Extreme Sounds: Lessons in a Noisy World
|Areas of Science||
Science With Your Smartphone
|Time Required||Average (6-10 days)|
|Material Availability||Readily available|
|Cost||Very Low (under $20)|
|Safety||Do not try to measure very loud noises (lawnmowers, chainsaws, concerts, etc.) for this project unless you wear ear protection.|
AbstractCan you hear me now . . . ? Just how loud does a sound have to be for us to hear it? And how loud is too loud for our ears? Learn to measure levels of sound in this project, and discover the amazing auditory range your ears can detect in the noisy world around you. If you have a smartphone handy, you can even do this project without purchasing any additional materials, by using Google's Science Journal app.
The goal of this project is to learn about sound and hearing using a decibel meter to compare noise levels in different settings and locations.
Darlene Jenkins, PhD
Edited by Ben Finio, PhD, Science Buddies
SourcesThe idea for this project came from this DragonflyTV podcast:
- TPT, 2007. "Extreme Sounds by Tarissa and Sabrina," DragonflyTV, Twin Cities Public Television https://www.youtube.com/watch?v=-_YR1jnGyMY.
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Last edit date: 2020-01-12
There is an old adage that claims if you really want someone to pay attention, then whisper. But how softly can someone speak and still produce a sound that can be heard? On the other hand, how loud is too loud for our ears? At what level does sound become harmful to our hearing, and is the damage temporary or does it have long lasting effects? In this project, you will discover the answers to these questions and more in your experiments and research. You will use Google's Science Journal app to measure the range of noise and sound in your neighborhood, home, school, and surroundings. You will then compare the results from the various sites to see if those noisy spots are really as loud as they seem and if the supposedly quiet zones are truly an acoustical haven for the ears. You might be surprised at what you discover.
Check out the project video to see how two curious students, Tarissa and Sabrina, were surprised at what they found when they measured noise levels in one of the world's busiest cities, New York City.
The student scientists in the video took sound level readings from places they thought were quiet, like the New York City Library, and compared them to sites they knew were loud, like the subway, airport, and the Empire State Building. They also tested various sounds and locations they thought would rank in the medium range of noise level. In the process, they discovered a couple of unexpected results and learned some things about sound and hearing as well. Read on to see how you can repeat a similar experiment in your city or town and find out if, you too, have some acoustical surprises in your environment.
Before you begin your project, you will want to do some background research on sound and hearing. You will learn that sound travels through the air as a wave, or a traveling vibration as air molecules bump into each other. The loudness, or intensity of sound is described in relative units called decibels (abbreviated dB), named after the American inventor of the phonograph and telephone Alexander Graham Bell. The smallest audible sound (near total silence) for humans usually correlates to 0 dB, and soft whispers are rated at a relative increase of about 15 dBs. At the other end of the scale, the roar of jet engines can register up to 120 dB while firing machine guns top out at 140 dB. That is about the loudest sound level our ears can take at close range, although anything over 120 dB can start to cause pain and potential damage. Scientists say, in fact, that sounds above 85 dB may lead to at least temporary hearing loss. Whether the damage is permanent or not depends on the decibel level, the length of time, and how often the ears are subjected to the injurious sound.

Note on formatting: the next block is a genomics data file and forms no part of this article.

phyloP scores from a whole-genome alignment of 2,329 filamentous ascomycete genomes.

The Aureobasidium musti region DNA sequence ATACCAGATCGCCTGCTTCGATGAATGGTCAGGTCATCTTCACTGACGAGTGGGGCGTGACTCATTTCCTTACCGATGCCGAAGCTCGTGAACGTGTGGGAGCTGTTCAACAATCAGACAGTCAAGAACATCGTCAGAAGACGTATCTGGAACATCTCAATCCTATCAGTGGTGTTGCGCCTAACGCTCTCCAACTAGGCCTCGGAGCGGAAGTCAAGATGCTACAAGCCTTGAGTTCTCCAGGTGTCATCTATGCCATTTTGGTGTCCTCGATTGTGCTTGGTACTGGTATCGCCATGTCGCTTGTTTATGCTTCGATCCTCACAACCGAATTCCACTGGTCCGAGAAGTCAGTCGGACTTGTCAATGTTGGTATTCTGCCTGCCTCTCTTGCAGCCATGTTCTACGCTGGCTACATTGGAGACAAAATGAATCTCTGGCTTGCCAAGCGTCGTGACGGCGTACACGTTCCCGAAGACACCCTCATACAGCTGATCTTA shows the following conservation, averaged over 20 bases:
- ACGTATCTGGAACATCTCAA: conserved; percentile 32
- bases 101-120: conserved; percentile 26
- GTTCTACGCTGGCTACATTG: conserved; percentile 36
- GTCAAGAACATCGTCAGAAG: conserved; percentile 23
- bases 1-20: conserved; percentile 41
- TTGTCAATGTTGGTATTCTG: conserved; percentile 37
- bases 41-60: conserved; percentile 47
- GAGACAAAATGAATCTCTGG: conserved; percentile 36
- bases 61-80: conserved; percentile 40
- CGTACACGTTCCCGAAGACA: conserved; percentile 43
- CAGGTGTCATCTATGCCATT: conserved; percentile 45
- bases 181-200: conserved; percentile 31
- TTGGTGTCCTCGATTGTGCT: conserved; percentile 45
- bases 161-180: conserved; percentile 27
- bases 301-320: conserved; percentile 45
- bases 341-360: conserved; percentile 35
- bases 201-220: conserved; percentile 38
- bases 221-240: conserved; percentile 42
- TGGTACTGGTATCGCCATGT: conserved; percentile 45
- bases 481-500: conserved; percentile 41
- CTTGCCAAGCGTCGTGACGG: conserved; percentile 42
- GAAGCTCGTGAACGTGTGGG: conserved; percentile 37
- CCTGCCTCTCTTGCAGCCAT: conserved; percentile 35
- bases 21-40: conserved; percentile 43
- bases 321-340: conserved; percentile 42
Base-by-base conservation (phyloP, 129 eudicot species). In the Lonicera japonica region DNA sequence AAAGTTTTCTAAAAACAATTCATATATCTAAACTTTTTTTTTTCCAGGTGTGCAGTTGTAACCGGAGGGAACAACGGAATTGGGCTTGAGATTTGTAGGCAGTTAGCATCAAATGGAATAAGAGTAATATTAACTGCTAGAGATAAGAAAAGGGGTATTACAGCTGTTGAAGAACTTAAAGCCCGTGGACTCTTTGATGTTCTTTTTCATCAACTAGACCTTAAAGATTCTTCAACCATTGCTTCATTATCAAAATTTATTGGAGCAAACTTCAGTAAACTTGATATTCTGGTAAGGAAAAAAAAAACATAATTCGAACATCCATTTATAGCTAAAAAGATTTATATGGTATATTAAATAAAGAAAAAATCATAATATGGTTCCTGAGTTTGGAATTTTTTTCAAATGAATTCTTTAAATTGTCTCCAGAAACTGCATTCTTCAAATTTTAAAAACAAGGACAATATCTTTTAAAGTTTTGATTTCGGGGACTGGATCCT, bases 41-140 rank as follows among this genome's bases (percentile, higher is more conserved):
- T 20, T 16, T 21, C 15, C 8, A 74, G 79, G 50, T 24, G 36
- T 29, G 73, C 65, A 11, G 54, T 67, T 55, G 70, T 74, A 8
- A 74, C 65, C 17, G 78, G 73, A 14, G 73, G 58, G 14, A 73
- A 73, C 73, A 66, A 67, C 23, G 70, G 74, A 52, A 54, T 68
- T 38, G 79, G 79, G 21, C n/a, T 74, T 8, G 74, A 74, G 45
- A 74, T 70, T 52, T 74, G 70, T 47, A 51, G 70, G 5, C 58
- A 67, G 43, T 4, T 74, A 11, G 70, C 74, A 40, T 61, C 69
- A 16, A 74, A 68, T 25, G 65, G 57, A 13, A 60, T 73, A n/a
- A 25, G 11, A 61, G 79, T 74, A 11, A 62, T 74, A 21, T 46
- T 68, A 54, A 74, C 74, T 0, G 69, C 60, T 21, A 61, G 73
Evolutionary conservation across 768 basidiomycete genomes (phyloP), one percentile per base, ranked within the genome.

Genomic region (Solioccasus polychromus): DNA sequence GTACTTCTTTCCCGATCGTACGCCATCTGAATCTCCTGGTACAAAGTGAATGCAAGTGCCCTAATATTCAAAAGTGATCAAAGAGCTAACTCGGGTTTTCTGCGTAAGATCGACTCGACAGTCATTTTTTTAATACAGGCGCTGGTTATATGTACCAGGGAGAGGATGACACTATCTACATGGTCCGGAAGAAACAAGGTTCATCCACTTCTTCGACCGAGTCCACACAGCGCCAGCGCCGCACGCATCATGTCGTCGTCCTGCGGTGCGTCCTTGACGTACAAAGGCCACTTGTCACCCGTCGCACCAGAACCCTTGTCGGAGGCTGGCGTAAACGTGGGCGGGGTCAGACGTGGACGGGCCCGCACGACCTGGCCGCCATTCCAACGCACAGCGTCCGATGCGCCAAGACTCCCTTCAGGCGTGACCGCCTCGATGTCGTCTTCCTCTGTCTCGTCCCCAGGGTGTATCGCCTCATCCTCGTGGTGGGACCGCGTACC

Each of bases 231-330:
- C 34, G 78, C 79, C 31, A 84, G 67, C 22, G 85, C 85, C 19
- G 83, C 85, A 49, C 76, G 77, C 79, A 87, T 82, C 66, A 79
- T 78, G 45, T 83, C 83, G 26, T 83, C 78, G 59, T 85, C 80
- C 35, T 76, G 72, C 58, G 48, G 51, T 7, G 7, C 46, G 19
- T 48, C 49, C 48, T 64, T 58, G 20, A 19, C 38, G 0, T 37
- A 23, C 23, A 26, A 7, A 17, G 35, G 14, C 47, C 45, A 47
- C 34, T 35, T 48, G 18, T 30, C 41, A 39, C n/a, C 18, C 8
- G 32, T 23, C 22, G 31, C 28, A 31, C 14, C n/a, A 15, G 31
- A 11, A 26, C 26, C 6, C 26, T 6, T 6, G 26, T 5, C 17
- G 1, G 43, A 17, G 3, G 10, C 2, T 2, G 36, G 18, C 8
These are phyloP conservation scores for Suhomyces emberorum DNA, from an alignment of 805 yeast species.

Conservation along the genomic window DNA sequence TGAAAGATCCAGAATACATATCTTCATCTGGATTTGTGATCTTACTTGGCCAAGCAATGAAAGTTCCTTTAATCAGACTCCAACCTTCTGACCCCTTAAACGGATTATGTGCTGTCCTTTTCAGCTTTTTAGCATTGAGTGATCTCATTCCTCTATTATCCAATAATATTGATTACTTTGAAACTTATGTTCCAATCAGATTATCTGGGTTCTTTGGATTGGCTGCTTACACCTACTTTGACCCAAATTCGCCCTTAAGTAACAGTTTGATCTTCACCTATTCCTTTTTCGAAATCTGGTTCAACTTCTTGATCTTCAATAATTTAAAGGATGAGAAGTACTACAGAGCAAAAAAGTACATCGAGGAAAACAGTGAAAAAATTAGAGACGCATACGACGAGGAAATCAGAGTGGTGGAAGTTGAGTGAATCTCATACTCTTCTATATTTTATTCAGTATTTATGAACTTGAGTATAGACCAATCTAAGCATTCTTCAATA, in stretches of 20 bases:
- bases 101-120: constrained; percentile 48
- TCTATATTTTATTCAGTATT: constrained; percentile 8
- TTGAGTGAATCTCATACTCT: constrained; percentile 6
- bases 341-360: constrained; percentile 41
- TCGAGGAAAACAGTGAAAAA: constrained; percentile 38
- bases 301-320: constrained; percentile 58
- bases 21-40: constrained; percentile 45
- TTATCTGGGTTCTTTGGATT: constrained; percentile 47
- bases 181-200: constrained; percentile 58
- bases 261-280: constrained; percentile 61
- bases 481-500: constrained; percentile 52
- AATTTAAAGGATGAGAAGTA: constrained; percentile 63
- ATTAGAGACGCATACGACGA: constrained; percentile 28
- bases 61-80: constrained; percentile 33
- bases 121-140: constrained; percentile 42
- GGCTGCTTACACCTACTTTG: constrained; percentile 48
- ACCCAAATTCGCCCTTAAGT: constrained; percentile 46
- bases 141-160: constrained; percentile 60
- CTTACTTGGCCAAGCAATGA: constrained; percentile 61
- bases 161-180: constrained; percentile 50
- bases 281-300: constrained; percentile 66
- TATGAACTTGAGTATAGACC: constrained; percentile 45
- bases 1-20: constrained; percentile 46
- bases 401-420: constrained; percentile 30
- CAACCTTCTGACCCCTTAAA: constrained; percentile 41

The numbering system for decibels is a little complicated. Even if decibel numbers look fairly close, the actual sound difference associated with the two numbers is really much greater. That is because decibel numbers represent changes over a logarithmic scale rather than a linear scale. That means if the number of decibels doubles, the loudness of the sound more than doubles. Figure 1 shows a graph of decibel levels for some common sounds. Notice how, for example, moderate rainfall is rated at 50 dB, and a chainsaw is 100 dB. A chainsaw is much more than twice as loud as moderate rainfall! Scientists decided to use decibels instead of the larger Bel unit because our ears are capable of differentiating between impressively small changes in sound. In fact, one decibel equals about the just noticeable difference (or JND) in sound intensity we can pick up under the most quiet circumstances. So the original Bel unit was broken down into the smaller, more convenient decibel units, to better describe the relationship between sound intensity and our hearing.